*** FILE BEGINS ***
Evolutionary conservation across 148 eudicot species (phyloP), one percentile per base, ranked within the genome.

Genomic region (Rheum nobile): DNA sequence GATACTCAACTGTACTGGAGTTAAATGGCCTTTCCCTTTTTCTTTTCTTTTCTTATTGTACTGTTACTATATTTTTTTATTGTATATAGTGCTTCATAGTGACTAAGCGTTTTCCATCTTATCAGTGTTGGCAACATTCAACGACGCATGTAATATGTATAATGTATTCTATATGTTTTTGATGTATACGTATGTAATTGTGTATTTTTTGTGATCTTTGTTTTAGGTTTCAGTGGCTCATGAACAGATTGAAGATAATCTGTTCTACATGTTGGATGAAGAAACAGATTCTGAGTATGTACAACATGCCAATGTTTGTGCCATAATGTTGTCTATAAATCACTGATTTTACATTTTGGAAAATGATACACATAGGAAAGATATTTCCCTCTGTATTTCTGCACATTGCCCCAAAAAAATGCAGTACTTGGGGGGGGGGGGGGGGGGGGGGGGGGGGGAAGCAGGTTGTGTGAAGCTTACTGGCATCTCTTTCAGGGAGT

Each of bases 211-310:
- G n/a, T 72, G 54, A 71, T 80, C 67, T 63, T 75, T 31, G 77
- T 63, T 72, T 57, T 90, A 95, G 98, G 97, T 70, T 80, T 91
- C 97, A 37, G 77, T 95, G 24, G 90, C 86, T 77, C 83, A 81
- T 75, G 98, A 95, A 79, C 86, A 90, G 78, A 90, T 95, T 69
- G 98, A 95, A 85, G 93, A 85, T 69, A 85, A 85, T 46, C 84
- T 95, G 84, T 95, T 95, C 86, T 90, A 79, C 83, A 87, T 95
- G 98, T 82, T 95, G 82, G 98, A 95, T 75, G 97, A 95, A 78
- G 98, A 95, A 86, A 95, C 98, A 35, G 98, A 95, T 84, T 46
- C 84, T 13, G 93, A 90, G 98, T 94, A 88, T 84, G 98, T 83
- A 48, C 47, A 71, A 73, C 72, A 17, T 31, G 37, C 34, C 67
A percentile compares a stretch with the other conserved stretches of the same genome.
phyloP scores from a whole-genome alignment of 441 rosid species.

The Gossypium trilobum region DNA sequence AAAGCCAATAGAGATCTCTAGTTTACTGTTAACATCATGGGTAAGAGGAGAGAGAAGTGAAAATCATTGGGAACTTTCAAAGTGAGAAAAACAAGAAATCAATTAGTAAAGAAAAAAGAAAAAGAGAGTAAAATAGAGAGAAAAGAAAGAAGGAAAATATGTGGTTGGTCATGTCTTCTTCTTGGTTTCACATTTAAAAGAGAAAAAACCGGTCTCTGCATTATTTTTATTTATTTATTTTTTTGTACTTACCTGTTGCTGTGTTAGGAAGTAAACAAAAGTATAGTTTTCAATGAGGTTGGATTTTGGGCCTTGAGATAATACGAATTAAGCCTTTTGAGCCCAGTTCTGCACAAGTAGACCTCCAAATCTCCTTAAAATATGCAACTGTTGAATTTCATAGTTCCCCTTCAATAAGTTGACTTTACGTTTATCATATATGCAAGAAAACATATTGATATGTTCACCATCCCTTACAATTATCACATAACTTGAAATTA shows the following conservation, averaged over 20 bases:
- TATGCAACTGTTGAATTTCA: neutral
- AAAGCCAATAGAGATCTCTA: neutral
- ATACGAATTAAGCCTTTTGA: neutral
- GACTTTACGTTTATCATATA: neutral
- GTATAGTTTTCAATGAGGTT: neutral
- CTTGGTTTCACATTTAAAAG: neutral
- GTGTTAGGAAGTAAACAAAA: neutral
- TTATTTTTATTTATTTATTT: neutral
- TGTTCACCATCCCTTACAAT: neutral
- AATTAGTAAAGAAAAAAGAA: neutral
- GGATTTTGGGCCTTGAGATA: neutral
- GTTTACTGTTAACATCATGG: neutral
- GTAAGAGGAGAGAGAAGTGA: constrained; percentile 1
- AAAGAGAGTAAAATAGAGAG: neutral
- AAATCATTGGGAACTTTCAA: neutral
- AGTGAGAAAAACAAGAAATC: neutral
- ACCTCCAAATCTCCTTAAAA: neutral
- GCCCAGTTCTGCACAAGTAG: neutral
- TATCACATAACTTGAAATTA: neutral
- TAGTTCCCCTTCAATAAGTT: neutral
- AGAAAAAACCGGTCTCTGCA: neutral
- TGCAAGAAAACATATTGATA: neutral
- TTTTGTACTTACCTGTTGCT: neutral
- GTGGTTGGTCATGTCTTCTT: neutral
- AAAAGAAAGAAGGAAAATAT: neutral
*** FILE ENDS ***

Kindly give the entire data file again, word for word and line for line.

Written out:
Evolutionary conservation across 148 eudicot species (phyloP), one percentile per base, ranked within the genome.

Genomic region (Rheum nobile): DNA sequence GATACTCAACTGTACTGGAGTTAAATGGCCTTTCCCTTTTTCTTTTCTTTTCTTATTGTACTGTTACTATATTTTTTTATTGTATATAGTGCTTCATAGTGACTAAGCGTTTTCCATCTTATCAGTGTTGGCAACATTCAACGACGCATGTAATATGTATAATGTATTCTATATGTTTTTGATGTATACGTATGTAATTGTGTATTTTTTGTGATCTTTGTTTTAGGTTTCAGTGGCTCATGAACAGATTGAAGATAATCTGTTCTACATGTTGGATGAAGAAACAGATTCTGAGTATGTACAACATGCCAATGTTTGTGCCATAATGTTGTCTATAAATCACTGATTTTACATTTTGGAAAATGATACACATAGGAAAGATATTTCCCTCTGTATTTCTGCACATTGCCCCAAAAAAATGCAGTACTTGGGGGGGGGGGGGGGGGGGGGGGGGGGGGAAGCAGGTTGTGTGAAGCTTACTGGCATCTCTTTCAGGGAGT

Each of bases 211-310:
- G n/a, T 72, G 54, A 71, T 80, C 67, T 63, T 75, T 31, G 77
- T 63, T 72, T 57, T 90, A 95, G 98, G 97, T 70, T 80, T 91
- C 97, A 37, G 77, T 95, G 24, G 90, C 86, T 77, C 83, A 81
- T 75, G 98, A 95, A 79, C 86, A 90, G 78, A 90, T 95, T 69
- G 98, A 95, A 85, G 93, A 85, T 69, A 85, A 85, T 46, C 84
- T 95, G 84, T 95, T 95, C 86, T 90, A 79, C 83, A 87, T 95
- G 98, T 82, T 95, G 82, G 98, A 95, T 75, G 97, A 95, A 78
- G 98, A 95, A 86, A 95, C 98, A 35, G 98, A 95, T 84, T 46
- C 84, T 13, G 93, A 90, G 98, T 94, A 88, T 84, G 98, T 83
- A 48, C 47, A 71, A 73, C 72, A 17, T 31, G 37, C 34, C 67
A percentile compares a stretch with the other conserved stretches of the same genome.
phyloP scores from a whole-genome alignment of 441 rosid species.

The Gossypium trilobum region DNA sequence AAAGCCAATAGAGATCTCTAGTTTACTGTTAACATCATGGGTAAGAGGAGAGAGAAGTGAAAATCATTGGGAACTTTCAAAGTGAGAAAAACAAGAAATCAATTAGTAAAGAAAAAAGAAAAAGAGAGTAAAATAGAGAGAAAAGAAAGAAGGAAAATATGTGGTTGGTCATGTCTTCTTCTTGGTTTCACATTTAAAAGAGAAAAAACCGGTCTCTGCATTATTTTTATTTATTTATTTTTTTGTACTTACCTGTTGCTGTGTTAGGAAGTAAACAAAAGTATAGTTTTCAATGAGGTTGGATTTTGGGCCTTGAGATAATACGAATTAAGCCTTTTGAGCCCAGTTCTGCACAAGTAGACCTCCAAATCTCCTTAAAATATGCAACTGTTGAATTTCATAGTTCCCCTTCAATAAGTTGACTTTACGTTTATCATATATGCAAGAAAACATATTGATATGTTCACCATCCCTTACAATTATCACATAACTTGAAATTA shows the following conservation, averaged over 20 bases:
- TATGCAACTGTTGAATTTCA: neutral
- AAAGCCAATAGAGATCTCTA: neutral
- ATACGAATTAAGCCTTTTGA: neutral
- GACTTTACGTTTATCATATA: neutral
- GTATAGTTTTCAATGAGGTT: neutral
- CTTGGTTTCACATTTAAAAG: neutral
- GTGTTAGGAAGTAAACAAAA: neutral
- TTATTTTTATTTATTTATTT: neutral
- TGTTCACCATCCCTTACAAT: neutral
- AATTAGTAAAGAAAAAAGAA: neutral
- GGATTTTGGGCCTTGAGATA: neutral
- GTTTACTGTTAACATCATGG: neutral
- GTAAGAGGAGAGAGAAGTGA: constrained; percentile 1
- AAAGAGAGTAAAATAGAGAG: neutral
- AAATCATTGGGAACTTTCAA: neutral
- AGTGAGAAAAACAAGAAATC: neutral
- ACCTCCAAATCTCCTTAAAA: neutral
- GCCCAGTTCTGCACAAGTAG: neutral
- TATCACATAACTTGAAATTA: neutral
- TAGTTCCCCTTCAATAAGTT: neutral
- AGAAAAAACCGGTCTCTGCA: neutral
- TGCAAGAAAACATATTGATA: neutral
- TTTTGTACTTACCTGTTGCT: neutral
- GTGGTTGGTCATGTCTTCTT: neutral
- AAAAGAAAGAAGGAAAATAT: neutral